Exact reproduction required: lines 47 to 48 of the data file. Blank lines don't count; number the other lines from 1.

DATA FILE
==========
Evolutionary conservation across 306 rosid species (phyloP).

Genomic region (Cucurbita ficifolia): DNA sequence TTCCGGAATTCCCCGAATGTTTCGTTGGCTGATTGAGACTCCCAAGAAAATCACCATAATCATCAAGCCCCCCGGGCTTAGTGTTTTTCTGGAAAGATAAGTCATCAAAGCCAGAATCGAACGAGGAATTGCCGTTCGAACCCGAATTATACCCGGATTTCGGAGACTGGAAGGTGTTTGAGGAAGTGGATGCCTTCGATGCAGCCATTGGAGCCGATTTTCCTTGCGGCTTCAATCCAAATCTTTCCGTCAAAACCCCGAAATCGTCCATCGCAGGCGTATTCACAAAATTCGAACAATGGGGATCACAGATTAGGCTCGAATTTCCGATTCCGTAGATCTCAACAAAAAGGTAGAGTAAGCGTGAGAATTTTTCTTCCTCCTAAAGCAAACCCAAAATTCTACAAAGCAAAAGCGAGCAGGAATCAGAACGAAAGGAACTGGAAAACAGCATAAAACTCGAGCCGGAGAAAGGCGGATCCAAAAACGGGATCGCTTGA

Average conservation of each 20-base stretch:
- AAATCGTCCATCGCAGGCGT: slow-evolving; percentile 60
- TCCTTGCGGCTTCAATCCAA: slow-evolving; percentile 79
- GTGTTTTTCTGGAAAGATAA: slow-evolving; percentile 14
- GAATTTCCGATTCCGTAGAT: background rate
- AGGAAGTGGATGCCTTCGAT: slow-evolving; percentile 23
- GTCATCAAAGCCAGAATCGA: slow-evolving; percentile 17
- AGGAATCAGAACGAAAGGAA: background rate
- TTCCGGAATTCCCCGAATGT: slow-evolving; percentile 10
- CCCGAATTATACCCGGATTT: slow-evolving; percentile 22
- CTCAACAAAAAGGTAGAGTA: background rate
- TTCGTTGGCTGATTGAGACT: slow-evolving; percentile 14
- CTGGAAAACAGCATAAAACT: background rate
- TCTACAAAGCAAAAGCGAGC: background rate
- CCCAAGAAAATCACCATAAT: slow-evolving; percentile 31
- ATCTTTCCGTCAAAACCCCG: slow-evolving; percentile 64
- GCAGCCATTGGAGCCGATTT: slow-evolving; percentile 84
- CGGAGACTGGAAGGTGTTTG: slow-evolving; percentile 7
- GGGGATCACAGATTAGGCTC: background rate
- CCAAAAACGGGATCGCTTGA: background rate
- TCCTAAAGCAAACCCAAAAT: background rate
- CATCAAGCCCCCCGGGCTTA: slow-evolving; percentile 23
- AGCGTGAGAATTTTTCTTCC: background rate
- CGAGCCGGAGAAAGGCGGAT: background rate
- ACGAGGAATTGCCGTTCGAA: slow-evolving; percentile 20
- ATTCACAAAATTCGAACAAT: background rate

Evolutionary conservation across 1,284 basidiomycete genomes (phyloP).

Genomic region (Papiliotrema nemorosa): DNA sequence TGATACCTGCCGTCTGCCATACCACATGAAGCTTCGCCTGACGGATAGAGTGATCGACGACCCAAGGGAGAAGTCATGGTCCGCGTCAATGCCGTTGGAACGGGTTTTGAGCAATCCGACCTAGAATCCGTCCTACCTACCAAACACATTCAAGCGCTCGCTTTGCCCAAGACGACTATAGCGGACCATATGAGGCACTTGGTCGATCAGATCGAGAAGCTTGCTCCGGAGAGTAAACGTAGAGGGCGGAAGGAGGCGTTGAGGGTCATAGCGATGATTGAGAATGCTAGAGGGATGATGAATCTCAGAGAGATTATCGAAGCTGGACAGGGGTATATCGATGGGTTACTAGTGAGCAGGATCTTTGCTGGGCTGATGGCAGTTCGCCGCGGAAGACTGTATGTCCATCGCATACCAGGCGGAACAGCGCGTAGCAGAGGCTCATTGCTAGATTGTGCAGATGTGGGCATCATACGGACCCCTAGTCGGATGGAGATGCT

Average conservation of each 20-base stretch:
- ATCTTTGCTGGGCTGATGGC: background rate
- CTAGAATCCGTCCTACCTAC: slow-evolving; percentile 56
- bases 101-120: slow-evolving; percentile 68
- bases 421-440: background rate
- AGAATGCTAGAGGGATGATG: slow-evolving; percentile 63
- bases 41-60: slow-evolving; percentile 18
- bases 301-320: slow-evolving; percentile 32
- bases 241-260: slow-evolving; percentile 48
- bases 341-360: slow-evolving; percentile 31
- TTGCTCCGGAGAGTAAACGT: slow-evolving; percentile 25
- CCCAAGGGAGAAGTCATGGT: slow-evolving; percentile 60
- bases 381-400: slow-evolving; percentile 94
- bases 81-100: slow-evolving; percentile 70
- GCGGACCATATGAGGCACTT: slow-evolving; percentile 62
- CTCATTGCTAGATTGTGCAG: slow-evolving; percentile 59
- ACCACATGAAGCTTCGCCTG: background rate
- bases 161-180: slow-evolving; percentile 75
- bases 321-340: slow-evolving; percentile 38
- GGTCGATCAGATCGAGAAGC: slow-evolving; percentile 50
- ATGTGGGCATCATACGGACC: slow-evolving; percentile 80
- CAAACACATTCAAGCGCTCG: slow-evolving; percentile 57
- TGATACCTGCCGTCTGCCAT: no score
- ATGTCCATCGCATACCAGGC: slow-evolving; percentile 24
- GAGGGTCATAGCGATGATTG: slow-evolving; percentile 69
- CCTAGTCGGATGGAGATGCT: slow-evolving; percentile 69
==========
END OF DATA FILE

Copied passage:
- ACCACATGAAGCTTCGCCTG: background rate
- bases 161-180: slow-evolving; percentile 75